Laschet’s campaign to lead Germany takes a pounding in the polls

FRANKFURT — As Germany’s election campaign enters its final rounds, the conservative front-runner is on the ropes — literally.

Armin Laschet, the chancellor candidate of the center-right Christian Democrats (CDU), kicked off his campaign tour of Germany on Wednesday with a visit to a boxing club in the heart of the country’s financial capital, where he sought to convince a local audience that he has the heart to be a contender.

“Boxers can take hits, but they are especially able to focus, to fight,” Laschet said after donning gloves for a bit of sparring, landing several blows (against a trainer’s padded gloves).

The big question, however, is whether Laschet can land a punch on his real opponents, who have chipped away at what just weeks ago looked to be a commanding lead. At stake in the September 26 election is who will succeed Angela Merkel, the veteran Christian Democrat who is stepping down as chancellor after 16 years in power.

With just over six weeks until election day, Laschet’s personal ratings are nearing single digits. Meanwhile, his conservative CDU/CSU alliance is in freefall in the polls — a survey out Wednesday put the bloc at just 23 percent, down from 30 percent in less than a month. Against that backdrop, it seems unlikely that events like the “rope a dope” in Frankfurt will be enough to lift Laschet’s candidacy off the canvas.

Though Wednesday marked the official beginning of Laschet’s formal tour, he’s been campaigning in talk shows and public appearances for weeks. To say his performance has been underwhelming would be an understatement.

“What Laschet has been offering the public since his nomination is more reminiscent of an election campaign parody than a campaign that can be taken seriously,” Der Spiegel concluded this week.

The assessment of conservative daily Frankfurter Allgemeine Zeitung, normally the Christian Democrats’ natural ally, was no less withering.

“One cannot shake off the impression that he would prefer to cancel the entire election campaign in order to wait for the voters to give the CDU a majority after all, despite his very poor … personal poll results,” the broadsheet wrote.

Laschet is used to being the underdog. He surprised even his own party by winning the state of North Rhine-Westphalia for the CDU in 2017.

Many also doubted he’d prevail in this year’s race to lead the CDU or whether he could secure the chancellor candidacy against a strong challenge from the premier of Bavaria, Markus Söder. He proved his critics wrong on both counts.

GERMANY NATIONAL PARLIAMENT ELECTION POLL OF POLLS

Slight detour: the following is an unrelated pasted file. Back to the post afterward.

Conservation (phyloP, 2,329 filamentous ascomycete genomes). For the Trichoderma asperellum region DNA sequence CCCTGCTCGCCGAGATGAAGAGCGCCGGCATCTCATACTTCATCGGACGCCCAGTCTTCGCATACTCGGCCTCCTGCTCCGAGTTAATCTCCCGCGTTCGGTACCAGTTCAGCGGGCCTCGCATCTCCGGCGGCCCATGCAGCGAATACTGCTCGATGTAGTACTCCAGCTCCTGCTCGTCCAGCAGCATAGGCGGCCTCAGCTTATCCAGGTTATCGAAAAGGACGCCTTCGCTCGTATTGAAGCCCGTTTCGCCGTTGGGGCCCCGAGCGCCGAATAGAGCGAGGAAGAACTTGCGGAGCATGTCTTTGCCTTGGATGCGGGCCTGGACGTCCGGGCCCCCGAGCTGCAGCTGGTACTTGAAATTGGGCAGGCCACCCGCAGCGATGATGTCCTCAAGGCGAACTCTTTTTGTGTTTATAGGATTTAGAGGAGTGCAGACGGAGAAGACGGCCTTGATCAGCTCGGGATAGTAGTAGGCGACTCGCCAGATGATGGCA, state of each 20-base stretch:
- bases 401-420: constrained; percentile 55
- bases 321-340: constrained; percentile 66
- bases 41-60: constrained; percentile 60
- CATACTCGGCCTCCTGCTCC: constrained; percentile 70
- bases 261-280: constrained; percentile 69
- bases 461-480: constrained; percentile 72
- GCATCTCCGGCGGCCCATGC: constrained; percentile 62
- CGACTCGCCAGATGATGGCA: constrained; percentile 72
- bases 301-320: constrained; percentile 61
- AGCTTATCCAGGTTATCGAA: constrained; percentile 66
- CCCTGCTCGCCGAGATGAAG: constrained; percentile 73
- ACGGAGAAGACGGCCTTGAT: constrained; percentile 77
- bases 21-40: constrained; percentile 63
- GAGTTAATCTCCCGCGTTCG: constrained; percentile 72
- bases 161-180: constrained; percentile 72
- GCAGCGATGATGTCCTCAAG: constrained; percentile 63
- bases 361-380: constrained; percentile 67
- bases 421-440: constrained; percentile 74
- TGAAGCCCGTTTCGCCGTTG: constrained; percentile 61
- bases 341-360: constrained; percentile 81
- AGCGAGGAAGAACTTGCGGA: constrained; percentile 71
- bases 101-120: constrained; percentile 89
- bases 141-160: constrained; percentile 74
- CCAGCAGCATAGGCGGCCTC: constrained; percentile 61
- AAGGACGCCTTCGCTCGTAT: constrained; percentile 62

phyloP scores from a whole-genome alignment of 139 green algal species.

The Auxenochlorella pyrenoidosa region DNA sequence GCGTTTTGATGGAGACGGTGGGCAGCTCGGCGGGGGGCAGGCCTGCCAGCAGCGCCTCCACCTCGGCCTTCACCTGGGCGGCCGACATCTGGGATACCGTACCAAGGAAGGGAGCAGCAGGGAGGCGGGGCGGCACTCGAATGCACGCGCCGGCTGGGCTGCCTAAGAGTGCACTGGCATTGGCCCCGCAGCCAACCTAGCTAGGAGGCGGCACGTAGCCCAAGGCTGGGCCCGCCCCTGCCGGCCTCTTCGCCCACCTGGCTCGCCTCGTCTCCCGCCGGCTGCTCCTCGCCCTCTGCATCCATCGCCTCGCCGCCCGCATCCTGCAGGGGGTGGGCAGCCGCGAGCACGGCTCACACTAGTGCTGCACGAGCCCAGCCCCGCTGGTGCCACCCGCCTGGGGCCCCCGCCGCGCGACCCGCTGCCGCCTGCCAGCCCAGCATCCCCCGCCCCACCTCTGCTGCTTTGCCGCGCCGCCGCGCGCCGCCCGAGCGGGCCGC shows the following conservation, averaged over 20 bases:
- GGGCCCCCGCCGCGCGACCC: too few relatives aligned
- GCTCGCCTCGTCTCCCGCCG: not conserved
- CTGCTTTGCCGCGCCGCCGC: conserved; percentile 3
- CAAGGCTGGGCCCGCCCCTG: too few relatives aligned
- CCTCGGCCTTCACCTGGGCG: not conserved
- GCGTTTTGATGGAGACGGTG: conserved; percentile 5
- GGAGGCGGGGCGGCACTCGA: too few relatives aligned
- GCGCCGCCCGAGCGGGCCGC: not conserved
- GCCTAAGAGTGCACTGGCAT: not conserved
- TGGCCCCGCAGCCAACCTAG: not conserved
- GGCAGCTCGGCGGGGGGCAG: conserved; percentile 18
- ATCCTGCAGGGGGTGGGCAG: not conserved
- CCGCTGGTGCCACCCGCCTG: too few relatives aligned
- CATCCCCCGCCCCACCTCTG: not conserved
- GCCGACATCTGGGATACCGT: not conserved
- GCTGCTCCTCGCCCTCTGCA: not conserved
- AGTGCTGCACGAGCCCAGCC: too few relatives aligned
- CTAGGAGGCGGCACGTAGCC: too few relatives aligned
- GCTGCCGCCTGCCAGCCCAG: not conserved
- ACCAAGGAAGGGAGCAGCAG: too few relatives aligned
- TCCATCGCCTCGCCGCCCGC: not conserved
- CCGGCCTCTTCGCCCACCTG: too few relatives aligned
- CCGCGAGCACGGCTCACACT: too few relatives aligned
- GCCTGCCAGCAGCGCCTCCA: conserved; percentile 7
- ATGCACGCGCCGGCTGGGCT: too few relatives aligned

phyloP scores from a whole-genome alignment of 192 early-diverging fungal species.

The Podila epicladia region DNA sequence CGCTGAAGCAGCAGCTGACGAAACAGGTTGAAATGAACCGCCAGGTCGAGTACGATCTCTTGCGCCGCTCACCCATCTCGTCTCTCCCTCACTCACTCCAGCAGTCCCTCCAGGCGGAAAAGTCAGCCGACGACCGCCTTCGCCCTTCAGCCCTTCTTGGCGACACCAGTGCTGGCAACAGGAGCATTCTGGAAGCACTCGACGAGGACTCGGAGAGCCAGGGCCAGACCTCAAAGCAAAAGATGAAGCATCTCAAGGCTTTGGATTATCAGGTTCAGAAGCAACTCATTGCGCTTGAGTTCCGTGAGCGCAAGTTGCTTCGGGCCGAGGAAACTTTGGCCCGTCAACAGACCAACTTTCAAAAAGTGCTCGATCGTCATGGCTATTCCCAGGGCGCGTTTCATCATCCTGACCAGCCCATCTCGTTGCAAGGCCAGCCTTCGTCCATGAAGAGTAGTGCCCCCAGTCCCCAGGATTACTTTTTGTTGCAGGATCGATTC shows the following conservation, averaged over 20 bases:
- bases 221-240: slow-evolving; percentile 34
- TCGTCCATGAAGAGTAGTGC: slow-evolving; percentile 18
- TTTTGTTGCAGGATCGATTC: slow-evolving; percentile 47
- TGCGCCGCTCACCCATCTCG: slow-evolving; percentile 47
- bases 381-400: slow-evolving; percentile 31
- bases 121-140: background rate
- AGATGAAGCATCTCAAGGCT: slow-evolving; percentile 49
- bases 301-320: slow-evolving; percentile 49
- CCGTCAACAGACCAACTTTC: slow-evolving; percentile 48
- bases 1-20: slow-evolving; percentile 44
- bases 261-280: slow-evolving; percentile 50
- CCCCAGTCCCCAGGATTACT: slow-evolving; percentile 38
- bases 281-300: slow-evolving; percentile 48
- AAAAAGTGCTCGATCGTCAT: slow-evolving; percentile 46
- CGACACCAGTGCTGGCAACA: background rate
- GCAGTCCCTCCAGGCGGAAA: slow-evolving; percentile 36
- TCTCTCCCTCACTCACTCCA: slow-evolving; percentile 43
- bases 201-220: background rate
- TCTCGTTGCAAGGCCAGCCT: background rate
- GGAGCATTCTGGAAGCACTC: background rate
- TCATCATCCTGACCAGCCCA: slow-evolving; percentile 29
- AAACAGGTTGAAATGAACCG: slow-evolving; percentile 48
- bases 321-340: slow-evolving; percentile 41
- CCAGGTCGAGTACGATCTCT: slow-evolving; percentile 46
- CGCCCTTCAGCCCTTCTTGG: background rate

For more polling data from across Europe visit POLITICO Poll of Polls.

Yet unlike in those contests, which ultimately came down to Laschet’s ability to navigate the backrooms of his own party, his fate in the general election will depend on his standing with real people. And so far, it’s not looking good.

Laschet’s visits to areas devastated by Europe’s historic floods last month turned into public relations disasters.

“The negative headlines in recent weeks and the way he handled the situation in the flood zones are behind the CDU’s bad performance,” said Julius van de Laar, a political campaign strategist. “You can afford one misstep, but two already make it a trend,” he added.

In Wednesday’s poll, released by broadcaster RTL, the conservatives lost three percentage points week-on-week, landing at 23 percent, their worst score since early May and just three points ahead of the Greens, who remained at 20 percent. The Social Democrats (SPD) gained three percentage points, shooting up to 19 percent, boosted by the growing popularity of their lead candidate, Finance Minister Olaf Scholz.

Another poll published later on Wednesday put the CDU/CSU at just 22 percent, just one percentage point ahead of the Greens.

Though the RTL poll was just one of many in recent weeks, the headline figure sent shock waves through the conservative camp, confirming the worst fears of Laschet’s detractors who regard him as too weak to lead the party to victory. Also, more worrisome for Laschet personally, no less than half of the electorate even think he should hand the conservative candidacy to Söder.

Asked about his poor performance at the gym on Wednesday, Laschet was defiant. “Polls go up and down,” he said.

Trouble is, his numbers have only moved in one direction lately.

POLITICO’s Poll of Polls, which amalgamates surveys from respected pollsters, shows a similarly gloomy trend for Laschet: The CDU/CSU has lost 4 percentage points in a matter of weeks.

If the RTL poll were to hold, no two-party coalition could form the next German government, trashing the previously most likely collaboration between the conservatives and the Greens. Instead, the remaining viable options would all include the pro-business Free Democrats (FDP) who have been having a lucky streak since Germany’s long pandemic winter and could now well end up as kingmaker, polling at 12 percent.

All parties have excluded a coalition with the far-right Alternative for Germany (AfD), and a coalition involving the Left party — who consistently poll at 7 percent — is exceedingly unrealistic, mainly due to the party’s extreme foreign policy proposals such as abolishing NATO.

As if the prospect of having to deal with two other parties in coalition talks wasn’t enough for Laschet, he has also had to endure some punches from his supposed partners in Bavaria, who have accused him of running a soporific campaign.

“You can’t ride into the chancellery in a sleeping carriage,” Söder said in a recent interview.

Laurenz Gehrke reported from Berlin; Johanna Treeck reported from Frankfurt.



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